Revanchist Review

Thursday, May 25, 2006

I'm Cancelling My Newspaper Subscriptions

Every newspaper, from the first line to the last, is nothing but a web of horrors. War, crime, rapine, shamelessness, torture, the crimes of princes, the crimes of nations, the crimes of individuals, a delirium of universal atrocity.
Baudelaire, Mon Coeur mis a nu, 1863

Not much has changed in just under 150 years. I read the newspaper less and less, mostly because there is no delivery service for the National Post or Globe and Mail here in RR2 land. I read the National Post online, but despite its excellent site where there is a perfect digital reproduction of each page and you can flip through it like you would the paper version it just isn't the same as getting that newsprint on your fingers. I have now concluded that the damage to my brain from reading the daily stream of dreck is something I must take seriously.

Last week's story of how a hapless British climber was left to die alone on Mt. Everest as the pursuit of the goal of standing atop the world's highest rock trumped basic human decency, started me on this course leading to the cancellation of all newspaper subscriptons. Evidence of God's sense of humour offered a temporary stay of execution, as a few days later an Australian climber believed to be dead was revived by other climbers (they were on their way down it seems). He now appears to stand a good chance of survival, though minus some fingers and some brain cells. A deficiency in the latter seems to be a prerequisite for anyone who chooses to attempt the climb in the first place.

Today's National Post ended any fence-sitting on my part as I read the front page story about the University of Saskatchewan (my alma mater) graduate student in religious studies who presented her paper to the Congress of Humanities and Social Sciences on the weekend. Her thesis is that the Trailer Park Boys trio of Julian, Ricky and Bubbles represent the Holy Trinity.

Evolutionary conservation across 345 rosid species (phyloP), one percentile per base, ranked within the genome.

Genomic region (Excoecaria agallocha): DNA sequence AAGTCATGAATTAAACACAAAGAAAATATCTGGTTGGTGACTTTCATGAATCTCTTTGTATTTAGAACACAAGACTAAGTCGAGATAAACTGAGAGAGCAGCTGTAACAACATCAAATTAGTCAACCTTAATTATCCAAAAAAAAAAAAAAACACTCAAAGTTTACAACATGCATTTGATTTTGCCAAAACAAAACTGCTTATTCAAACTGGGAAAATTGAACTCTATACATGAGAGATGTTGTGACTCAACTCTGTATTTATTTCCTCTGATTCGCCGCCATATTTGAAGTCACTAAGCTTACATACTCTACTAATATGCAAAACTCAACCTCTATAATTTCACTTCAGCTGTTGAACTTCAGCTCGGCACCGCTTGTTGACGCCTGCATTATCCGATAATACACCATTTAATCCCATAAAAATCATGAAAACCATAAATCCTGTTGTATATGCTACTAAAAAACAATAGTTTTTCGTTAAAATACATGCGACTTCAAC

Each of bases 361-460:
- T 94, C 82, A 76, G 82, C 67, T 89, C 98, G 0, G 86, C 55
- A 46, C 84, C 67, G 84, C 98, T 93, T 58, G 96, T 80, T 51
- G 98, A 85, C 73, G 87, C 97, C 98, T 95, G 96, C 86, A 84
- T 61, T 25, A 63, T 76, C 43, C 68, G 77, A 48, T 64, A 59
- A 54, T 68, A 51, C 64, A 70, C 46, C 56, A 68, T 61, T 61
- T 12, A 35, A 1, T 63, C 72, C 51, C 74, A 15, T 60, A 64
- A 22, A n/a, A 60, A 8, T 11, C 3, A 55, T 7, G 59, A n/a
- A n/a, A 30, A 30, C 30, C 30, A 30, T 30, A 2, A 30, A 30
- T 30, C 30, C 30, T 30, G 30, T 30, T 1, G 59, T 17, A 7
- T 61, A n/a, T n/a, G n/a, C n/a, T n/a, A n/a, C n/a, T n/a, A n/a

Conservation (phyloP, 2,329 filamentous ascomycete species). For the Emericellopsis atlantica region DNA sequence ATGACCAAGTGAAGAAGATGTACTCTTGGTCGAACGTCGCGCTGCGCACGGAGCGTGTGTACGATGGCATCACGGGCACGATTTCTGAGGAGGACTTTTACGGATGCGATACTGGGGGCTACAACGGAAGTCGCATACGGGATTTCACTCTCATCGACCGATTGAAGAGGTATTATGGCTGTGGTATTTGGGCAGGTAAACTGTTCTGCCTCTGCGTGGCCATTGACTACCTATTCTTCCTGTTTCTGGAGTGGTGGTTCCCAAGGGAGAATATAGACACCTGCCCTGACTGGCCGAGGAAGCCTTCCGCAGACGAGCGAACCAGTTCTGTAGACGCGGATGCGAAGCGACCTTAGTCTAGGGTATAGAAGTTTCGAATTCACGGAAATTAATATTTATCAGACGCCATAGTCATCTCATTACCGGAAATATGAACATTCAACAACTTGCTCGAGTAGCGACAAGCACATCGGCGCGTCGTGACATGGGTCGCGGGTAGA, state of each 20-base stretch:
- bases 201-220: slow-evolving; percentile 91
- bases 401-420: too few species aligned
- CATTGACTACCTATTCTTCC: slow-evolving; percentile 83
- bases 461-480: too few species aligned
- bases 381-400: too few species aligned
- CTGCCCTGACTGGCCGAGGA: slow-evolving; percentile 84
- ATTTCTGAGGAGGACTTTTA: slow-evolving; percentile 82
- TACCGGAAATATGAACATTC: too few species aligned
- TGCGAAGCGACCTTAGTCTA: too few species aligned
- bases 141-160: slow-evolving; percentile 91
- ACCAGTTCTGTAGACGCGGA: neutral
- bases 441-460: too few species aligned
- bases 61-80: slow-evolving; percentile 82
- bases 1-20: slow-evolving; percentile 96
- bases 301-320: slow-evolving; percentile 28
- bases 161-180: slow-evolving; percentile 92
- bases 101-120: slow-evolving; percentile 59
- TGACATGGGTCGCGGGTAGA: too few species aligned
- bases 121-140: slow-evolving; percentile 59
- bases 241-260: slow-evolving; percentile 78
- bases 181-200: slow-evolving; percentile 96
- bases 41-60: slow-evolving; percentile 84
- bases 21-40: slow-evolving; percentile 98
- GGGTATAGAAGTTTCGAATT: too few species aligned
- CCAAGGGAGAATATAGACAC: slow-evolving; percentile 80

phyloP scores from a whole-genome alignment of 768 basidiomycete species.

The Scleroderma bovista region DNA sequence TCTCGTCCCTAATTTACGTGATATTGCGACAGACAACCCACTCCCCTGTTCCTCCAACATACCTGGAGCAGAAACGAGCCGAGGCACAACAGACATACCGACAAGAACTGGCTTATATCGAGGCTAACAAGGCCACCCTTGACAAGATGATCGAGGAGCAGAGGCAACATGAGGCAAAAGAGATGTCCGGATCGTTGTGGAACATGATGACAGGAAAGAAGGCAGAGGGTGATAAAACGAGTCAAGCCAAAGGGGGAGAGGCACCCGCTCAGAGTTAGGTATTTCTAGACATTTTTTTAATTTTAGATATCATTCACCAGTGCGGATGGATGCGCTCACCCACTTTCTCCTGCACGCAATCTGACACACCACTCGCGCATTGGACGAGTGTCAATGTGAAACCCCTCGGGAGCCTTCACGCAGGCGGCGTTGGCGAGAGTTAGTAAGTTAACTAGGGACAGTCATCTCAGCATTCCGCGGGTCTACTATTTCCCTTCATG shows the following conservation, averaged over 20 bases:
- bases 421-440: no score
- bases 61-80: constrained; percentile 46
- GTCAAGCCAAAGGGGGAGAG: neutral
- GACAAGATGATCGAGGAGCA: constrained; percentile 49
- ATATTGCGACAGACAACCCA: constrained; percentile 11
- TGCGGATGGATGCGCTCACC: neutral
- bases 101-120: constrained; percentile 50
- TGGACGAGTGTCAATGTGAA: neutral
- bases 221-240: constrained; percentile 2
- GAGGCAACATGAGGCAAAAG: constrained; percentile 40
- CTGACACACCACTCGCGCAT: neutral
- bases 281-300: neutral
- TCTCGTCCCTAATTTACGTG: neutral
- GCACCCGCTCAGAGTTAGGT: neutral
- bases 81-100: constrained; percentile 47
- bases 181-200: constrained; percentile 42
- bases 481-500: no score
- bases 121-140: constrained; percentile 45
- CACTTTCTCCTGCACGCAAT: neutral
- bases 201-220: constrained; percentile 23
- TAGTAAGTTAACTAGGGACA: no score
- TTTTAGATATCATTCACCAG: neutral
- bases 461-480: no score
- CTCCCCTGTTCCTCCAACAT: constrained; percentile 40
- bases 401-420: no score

“Television has become our new church and its players our new prophets,” declares Arlene Stevens, a graduate student in religious studies at the University of Saskatchewan, who is presenting her findings on religiosity in Trailer Park Boys.

The article continues: "Ricky, the stooge-like character known for his dope-growing and his eternal screw-ups, is the Christ-like figure in Ms. Stevens’ Holy Trinity. She says his character shares Jesus’s faith in people, his caring for others rather than himself and faith that things will work out. His goal in life is to love his family, be good to his friends and love life, while superficially he is vulgar, uneducated and a criminal.

“Biblically, the suffering servant is the mysterious figure who bears humanity’s transgressions (Isaiah 53:5), although he is considered lowly, marginalized and despised by the world,” Ms. Stevens says in her paper, The Gospel According to Ricky, Biblical Values in the Trailer Park Boys.

Had she seen it, I suspect Ms. Stevens would have responded to the classified ad in a California newspaper, which reads, JESUS BREAD. Authentic last supper recipe. Delicious, easy. $1.00

For solace I turn to an old favourite, D.J. Enright for the final word on newspapers.

When I was a kid the local newspaper was full of births, marriages, and an occasional death, fetes, school sports and speech days,new flower beds in the Jephson Gardens, the benign doings of the town council, and the odd petty larceny. Now my local paper is packed with muggings, murders, rapes, drugs, hit-and-run accidents, and closing of public baths and lavatories. Is this the result of improved communications?